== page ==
Michael said: I fail to see how “Transportation spending is mostly pork,” given that its economic benefits are broad and significant. Sure, “it takes a long time to hit the economy,” but that’s the nature of investment spending.”==========I agree with you in the abstract, and it always drives me nuts that politicians prefer to build new rather than maintain old….My comment that transportation infrastructure spending is mostly pork relates to how decisions are made as to which projects get funded. I’m an elected official, and I used to sit on a regional commission that allocated transportation funding. The degree of politicization is huge. Of course, one can also argue that transportation funding SHOULD be allocated politically, and part of me agrees — we’re elected to respond to public demands (although we should also balance with what’s best). However, ARRA was sold as a stimulus program (and one was needed), so I would have designed it on the basis of an immediate, short-term kick. I think we totally agree on the need for long-term investments.As for the California High Speed Rail… the State is currently looking at spending $40 billion bond to pay for this project — and I doubt if you think the price is going to go down (I watched the new SF Bay Bridge price tag double and double and double again). There are also very significant questions as to whether the project will ever pay for itself, or if operating costs will always exceed revenues. Certainly Amtrak is in that position, and I believe even the Metroliner, in a far more densely populated population corridor, is a money-loser. I also believe that in Europe — also much more densely populated — both the high speed and conventional train systems are subsidized (and didn’t the Chunnel go broke a few years ago?). If it’s not economically viable in areas of higher population density, where there are very clear, compact, urban cores, will it be viable where there’s lower density and a much more diffuse urban geography?Even before the bust, California had a structural budget deficit. Services were going to hell, infrastructure was falling apart, school funding was inadequate, and the unfunded pension liabilities were increasing. California is already one of the higher-taxing states, and I don’t believe it can tax its way out of its problems.Given the State’s financial problems, is it wise to invest $40 billion of borrowed money (or more) on something that when complete will probably run substantial operating losses? Should high speed trains take priority over police protection and failing schools?Perhaps the capacity added by the high speed rail will be less expensive than alternative solutions, but I really doubt it. It’s not that I don’t like the idea, it’s that I question whether it’s the best use of VERY limited resources.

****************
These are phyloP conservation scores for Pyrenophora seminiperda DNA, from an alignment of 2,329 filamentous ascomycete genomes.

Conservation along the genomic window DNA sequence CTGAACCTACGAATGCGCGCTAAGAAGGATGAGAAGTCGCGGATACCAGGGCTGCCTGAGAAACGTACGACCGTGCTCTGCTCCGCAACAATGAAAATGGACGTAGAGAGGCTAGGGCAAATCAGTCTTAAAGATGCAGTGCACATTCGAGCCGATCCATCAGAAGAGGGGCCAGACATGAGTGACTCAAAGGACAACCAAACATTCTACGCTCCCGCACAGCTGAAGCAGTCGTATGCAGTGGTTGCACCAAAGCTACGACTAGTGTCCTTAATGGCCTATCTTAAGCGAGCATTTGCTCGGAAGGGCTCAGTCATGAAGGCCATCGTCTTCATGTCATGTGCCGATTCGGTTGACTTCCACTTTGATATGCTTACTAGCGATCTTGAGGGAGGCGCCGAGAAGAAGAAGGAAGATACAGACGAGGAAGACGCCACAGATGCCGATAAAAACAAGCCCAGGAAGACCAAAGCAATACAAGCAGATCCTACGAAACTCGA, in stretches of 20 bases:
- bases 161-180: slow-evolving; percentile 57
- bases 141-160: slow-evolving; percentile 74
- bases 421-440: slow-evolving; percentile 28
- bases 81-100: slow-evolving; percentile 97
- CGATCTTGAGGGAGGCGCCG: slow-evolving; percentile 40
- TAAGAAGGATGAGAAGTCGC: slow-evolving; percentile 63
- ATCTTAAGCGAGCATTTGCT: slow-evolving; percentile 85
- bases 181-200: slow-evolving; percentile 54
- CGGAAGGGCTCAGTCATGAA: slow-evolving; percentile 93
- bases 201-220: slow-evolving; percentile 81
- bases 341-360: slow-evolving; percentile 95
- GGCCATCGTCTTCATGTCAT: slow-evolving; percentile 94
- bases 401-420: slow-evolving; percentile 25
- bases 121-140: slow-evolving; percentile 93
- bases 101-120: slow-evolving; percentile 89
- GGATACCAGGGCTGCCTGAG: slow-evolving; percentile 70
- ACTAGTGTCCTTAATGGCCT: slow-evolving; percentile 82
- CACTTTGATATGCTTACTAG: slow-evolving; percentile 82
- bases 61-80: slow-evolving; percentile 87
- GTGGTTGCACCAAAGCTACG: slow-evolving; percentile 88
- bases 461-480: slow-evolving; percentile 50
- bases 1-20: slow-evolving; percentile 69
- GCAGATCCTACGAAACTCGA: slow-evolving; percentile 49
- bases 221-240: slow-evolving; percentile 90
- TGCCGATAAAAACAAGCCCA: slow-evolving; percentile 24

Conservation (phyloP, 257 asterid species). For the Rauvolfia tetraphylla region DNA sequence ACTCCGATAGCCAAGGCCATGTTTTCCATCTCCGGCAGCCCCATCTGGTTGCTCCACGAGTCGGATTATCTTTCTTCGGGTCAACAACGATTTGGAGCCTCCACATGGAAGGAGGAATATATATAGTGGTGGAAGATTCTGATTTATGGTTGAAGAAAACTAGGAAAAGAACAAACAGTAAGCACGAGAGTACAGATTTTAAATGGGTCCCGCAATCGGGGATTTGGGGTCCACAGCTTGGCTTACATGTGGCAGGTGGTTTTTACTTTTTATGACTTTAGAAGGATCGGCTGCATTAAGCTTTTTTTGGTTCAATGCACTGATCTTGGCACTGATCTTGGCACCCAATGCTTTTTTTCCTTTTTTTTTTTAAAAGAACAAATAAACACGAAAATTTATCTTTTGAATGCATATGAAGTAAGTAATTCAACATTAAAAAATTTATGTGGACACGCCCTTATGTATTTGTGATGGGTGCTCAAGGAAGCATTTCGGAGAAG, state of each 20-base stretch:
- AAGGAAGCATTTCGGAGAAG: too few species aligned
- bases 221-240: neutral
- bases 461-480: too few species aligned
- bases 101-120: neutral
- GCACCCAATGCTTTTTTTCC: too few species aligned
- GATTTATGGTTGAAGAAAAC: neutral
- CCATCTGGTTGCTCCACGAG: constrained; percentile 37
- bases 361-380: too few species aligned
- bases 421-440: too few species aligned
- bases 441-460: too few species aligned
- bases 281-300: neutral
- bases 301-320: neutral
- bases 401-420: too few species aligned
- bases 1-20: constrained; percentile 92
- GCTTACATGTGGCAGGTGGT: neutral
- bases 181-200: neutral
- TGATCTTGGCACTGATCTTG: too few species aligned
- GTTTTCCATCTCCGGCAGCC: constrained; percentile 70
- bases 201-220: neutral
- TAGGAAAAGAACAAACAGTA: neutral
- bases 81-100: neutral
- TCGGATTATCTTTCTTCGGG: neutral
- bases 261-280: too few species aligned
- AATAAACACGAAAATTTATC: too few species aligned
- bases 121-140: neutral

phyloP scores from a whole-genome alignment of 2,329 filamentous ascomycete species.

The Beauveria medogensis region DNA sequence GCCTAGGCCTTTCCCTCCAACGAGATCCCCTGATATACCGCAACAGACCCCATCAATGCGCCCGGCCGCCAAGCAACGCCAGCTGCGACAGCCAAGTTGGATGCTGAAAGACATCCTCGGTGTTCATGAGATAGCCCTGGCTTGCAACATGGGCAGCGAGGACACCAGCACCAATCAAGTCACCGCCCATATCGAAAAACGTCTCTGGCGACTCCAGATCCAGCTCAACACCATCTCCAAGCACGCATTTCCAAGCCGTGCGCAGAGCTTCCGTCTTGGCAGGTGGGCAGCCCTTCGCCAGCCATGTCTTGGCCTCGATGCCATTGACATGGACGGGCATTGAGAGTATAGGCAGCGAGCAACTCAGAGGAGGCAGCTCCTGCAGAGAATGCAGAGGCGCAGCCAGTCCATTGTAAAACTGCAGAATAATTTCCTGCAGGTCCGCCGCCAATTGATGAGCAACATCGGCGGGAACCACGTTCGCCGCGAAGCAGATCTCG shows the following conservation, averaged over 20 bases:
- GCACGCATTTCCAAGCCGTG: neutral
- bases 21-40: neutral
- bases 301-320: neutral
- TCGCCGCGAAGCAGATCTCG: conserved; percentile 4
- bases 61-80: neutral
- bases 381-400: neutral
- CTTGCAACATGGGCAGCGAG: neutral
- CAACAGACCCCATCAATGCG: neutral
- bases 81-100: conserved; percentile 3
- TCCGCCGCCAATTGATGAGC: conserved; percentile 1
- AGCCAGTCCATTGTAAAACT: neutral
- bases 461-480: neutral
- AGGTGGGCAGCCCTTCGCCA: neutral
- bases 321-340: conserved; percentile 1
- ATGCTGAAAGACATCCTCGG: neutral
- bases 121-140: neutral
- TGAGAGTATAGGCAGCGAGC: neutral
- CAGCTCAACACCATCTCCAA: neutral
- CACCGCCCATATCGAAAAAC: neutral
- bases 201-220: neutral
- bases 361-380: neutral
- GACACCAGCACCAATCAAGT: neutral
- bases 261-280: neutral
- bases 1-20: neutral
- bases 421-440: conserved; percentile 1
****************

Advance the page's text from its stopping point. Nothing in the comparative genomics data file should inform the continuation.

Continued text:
I agree that ARRA was sold as a stimulus program. I’ll hit that notion in a different article, because it’s pretty involved, too.I doubt that the California High Speed Rail will pay for itself. The California highway system doesn’t pay for itself. Neither does the air travel system. Transportation has always been subsidized in the United States. To suggest that CHSR should be singled out as a consumer of subsidies suggests to me that you don’t know how much the rest of the transportation infrastructure gets. The question isn’t whether or not to spend the money at all, but rather whether it has better marginal utility being spent on rail than on airport expansions and loss of productivity arising from increased air traffic congestion induced delays.Yes, before the bust California had a structural budget deficit. But, contrary to popular belief, California is not that highly taxing. It’s at the bottom of the top quintile. What creates the illusion is the absurd property tax structure resulting from Proposition 13 in 1978. You’d probably be surprised to learn that Wyoming has a much higher per-capita tax than does California.”Should high speed trains take priority over police protection and failing schools?”It’s hard to answer that, without understanding the marginal utility of those dollars in the three buckets (police, education, high-speed rail). At least education is a similar long-term investment, so it’s a more apples-to-apples comparison than the police vs. rail question. Even then, the marginal social utility on each side of the equation depends on which elements are more valuable to you.